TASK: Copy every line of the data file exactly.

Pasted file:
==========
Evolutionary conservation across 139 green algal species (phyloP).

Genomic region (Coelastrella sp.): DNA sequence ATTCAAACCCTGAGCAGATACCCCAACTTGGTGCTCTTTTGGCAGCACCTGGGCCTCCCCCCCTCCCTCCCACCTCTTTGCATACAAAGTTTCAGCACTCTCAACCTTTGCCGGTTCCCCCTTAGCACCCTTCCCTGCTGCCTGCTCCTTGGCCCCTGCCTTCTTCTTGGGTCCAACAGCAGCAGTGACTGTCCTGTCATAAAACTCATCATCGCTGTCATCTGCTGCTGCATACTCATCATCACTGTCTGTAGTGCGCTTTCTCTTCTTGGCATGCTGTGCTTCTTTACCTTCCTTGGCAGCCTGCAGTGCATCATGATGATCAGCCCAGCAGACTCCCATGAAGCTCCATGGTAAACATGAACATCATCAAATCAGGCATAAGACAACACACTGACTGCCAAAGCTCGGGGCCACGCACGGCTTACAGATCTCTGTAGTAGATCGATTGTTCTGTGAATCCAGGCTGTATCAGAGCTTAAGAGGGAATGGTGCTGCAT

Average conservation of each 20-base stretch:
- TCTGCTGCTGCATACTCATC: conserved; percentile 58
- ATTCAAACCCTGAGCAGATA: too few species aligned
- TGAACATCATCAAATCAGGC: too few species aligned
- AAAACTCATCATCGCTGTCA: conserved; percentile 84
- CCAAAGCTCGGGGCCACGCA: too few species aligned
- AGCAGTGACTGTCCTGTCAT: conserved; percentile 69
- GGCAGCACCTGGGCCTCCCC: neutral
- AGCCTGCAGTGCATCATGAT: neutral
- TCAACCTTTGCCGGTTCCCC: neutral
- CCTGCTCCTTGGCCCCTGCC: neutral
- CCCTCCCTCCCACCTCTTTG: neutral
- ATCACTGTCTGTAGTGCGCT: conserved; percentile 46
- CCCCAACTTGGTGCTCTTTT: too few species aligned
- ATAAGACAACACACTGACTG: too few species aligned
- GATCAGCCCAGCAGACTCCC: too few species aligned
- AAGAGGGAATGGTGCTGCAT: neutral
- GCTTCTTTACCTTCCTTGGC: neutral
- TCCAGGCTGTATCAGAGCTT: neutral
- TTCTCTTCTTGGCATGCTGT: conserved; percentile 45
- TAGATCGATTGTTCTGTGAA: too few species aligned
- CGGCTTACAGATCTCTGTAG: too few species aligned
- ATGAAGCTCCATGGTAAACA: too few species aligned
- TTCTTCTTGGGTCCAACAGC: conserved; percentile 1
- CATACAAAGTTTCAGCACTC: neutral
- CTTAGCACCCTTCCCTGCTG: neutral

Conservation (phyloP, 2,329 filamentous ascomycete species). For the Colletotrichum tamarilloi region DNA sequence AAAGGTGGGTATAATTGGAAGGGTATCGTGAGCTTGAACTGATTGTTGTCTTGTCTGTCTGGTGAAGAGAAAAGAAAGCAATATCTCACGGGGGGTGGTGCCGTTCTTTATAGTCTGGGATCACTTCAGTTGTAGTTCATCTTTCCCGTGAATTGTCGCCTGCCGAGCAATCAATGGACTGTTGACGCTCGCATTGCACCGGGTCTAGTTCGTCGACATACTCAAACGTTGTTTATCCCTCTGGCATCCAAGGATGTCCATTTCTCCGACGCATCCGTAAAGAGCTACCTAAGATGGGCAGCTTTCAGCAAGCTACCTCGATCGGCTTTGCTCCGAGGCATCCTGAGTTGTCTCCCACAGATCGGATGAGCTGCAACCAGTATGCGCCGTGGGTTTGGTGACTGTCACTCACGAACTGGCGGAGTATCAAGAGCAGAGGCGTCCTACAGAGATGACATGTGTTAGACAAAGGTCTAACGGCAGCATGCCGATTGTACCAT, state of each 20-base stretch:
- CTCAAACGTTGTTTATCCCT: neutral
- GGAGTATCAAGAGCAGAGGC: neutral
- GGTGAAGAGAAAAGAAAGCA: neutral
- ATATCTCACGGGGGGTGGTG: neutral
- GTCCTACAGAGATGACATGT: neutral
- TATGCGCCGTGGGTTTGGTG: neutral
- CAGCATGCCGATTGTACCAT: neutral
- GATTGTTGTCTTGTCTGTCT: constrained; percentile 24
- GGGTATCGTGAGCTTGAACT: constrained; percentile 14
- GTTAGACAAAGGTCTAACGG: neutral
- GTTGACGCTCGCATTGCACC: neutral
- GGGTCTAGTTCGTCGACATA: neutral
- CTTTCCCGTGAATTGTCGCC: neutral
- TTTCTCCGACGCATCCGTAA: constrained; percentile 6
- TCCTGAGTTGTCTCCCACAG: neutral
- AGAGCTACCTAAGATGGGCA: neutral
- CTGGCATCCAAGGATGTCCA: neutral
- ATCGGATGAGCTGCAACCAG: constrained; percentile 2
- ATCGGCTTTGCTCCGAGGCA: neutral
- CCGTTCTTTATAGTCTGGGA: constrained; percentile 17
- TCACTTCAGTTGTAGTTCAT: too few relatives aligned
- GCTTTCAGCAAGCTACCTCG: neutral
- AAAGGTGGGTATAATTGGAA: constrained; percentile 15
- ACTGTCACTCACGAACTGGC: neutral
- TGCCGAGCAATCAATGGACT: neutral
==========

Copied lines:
Evolutionary conservation across 139 green algal species (phyloP).

Genomic region (Coelastrella sp.): DNA sequence ATTCAAACCCTGAGCAGATACCCCAACTTGGTGCTCTTTTGGCAGCACCTGGGCCTCCCCCCCTCCCTCCCACCTCTTTGCATACAAAGTTTCAGCACTCTCAACCTTTGCCGGTTCCCCCTTAGCACCCTTCCCTGCTGCCTGCTCCTTGGCCCCTGCCTTCTTCTTGGGTCCAACAGCAGCAGTGACTGTCCTGTCATAAAACTCATCATCGCTGTCATCTGCTGCTGCATACTCATCATCACTGTCTGTAGTGCGCTTTCTCTTCTTGGCATGCTGTGCTTCTTTACCTTCCTTGGCAGCCTGCAGTGCATCATGATGATCAGCCCAGCAGACTCCCATGAAGCTCCATGGTAAACATGAACATCATCAAATCAGGCATAAGACAACACACTGACTGCCAAAGCTCGGGGCCACGCACGGCTTACAGATCTCTGTAGTAGATCGATTGTTCTGTGAATCCAGGCTGTATCAGAGCTTAAGAGGGAATGGTGCTGCAT

Average conservation of each 20-base stretch:
- TCTGCTGCTGCATACTCATC: conserved; percentile 58
- ATTCAAACCCTGAGCAGATA: too few species aligned
- TGAACATCATCAAATCAGGC: too few species aligned
- AAAACTCATCATCGCTGTCA: conserved; percentile 84
- CCAAAGCTCGGGGCCACGCA: too few species aligned
- AGCAGTGACTGTCCTGTCAT: conserved; percentile 69
- GGCAGCACCTGGGCCTCCCC: neutral
- AGCCTGCAGTGCATCATGAT: neutral
- TCAACCTTTGCCGGTTCCCC: neutral
- CCTGCTCCTTGGCCCCTGCC: neutral
- CCCTCCCTCCCACCTCTTTG: neutral
- ATCACTGTCTGTAGTGCGCT: conserved; percentile 46
- CCCCAACTTGGTGCTCTTTT: too few species aligned
- ATAAGACAACACACTGACTG: too few species aligned
- GATCAGCCCAGCAGACTCCC: too few species aligned
- AAGAGGGAATGGTGCTGCAT: neutral
- GCTTCTTTACCTTCCTTGGC: neutral
- TCCAGGCTGTATCAGAGCTT: neutral
- TTCTCTTCTTGGCATGCTGT: conserved; percentile 45
- TAGATCGATTGTTCTGTGAA: too few species aligned
- CGGCTTACAGATCTCTGTAG: too few species aligned
- ATGAAGCTCCATGGTAAACA: too few species aligned
- TTCTTCTTGGGTCCAACAGC: conserved; percentile 1
- CATACAAAGTTTCAGCACTC: neutral
- CTTAGCACCCTTCCCTGCTG: neutral

Conservation (phyloP, 2,329 filamentous ascomycete species). For the Colletotrichum tamarilloi region DNA sequence AAAGGTGGGTATAATTGGAAGGGTATCGTGAGCTTGAACTGATTGTTGTCTTGTCTGTCTGGTGAAGAGAAAAGAAAGCAATATCTCACGGGGGGTGGTGCCGTTCTTTATAGTCTGGGATCACTTCAGTTGTAGTTCATCTTTCCCGTGAATTGTCGCCTGCCGAGCAATCAATGGACTGTTGACGCTCGCATTGCACCGGGTCTAGTTCGTCGACATACTCAAACGTTGTTTATCCCTCTGGCATCCAAGGATGTCCATTTCTCCGACGCATCCGTAAAGAGCTACCTAAGATGGGCAGCTTTCAGCAAGCTACCTCGATCGGCTTTGCTCCGAGGCATCCTGAGTTGTCTCCCACAGATCGGATGAGCTGCAACCAGTATGCGCCGTGGGTTTGGTGACTGTCACTCACGAACTGGCGGAGTATCAAGAGCAGAGGCGTCCTACAGAGATGACATGTGTTAGACAAAGGTCTAACGGCAGCATGCCGATTGTACCAT, state of each 20-base stretch:
- CTCAAACGTTGTTTATCCCT: neutral
- GGAGTATCAAGAGCAGAGGC: neutral
- GGTGAAGAGAAAAGAAAGCA: neutral
- ATATCTCACGGGGGGTGGTG: neutral
- GTCCTACAGAGATGACATGT: neutral
- TATGCGCCGTGGGTTTGGTG: neutral
- CAGCATGCCGATTGTACCAT: neutral
- GATTGTTGTCTTGTCTGTCT: constrained; percentile 24
- GGGTATCGTGAGCTTGAACT: constrained; percentile 14
- GTTAGACAAAGGTCTAACGG: neutral
- GTTGACGCTCGCATTGCACC: neutral
- GGGTCTAGTTCGTCGACATA: neutral
- CTTTCCCGTGAATTGTCGCC: neutral
- TTTCTCCGACGCATCCGTAA: constrained; percentile 6
- TCCTGAGTTGTCTCCCACAG: neutral
- AGAGCTACCTAAGATGGGCA: neutral
- CTGGCATCCAAGGATGTCCA: neutral
- ATCGGATGAGCTGCAACCAG: constrained; percentile 2
- ATCGGCTTTGCTCCGAGGCA: neutral
- CCGTTCTTTATAGTCTGGGA: constrained; percentile 17
- TCACTTCAGTTGTAGTTCAT: too few relatives aligned
- GCTTTCAGCAAGCTACCTCG: neutral
- AAAGGTGGGTATAATTGGAA: constrained; percentile 15
- ACTGTCACTCACGAACTGGC: neutral
- TGCCGAGCAATCAATGGACT: neutral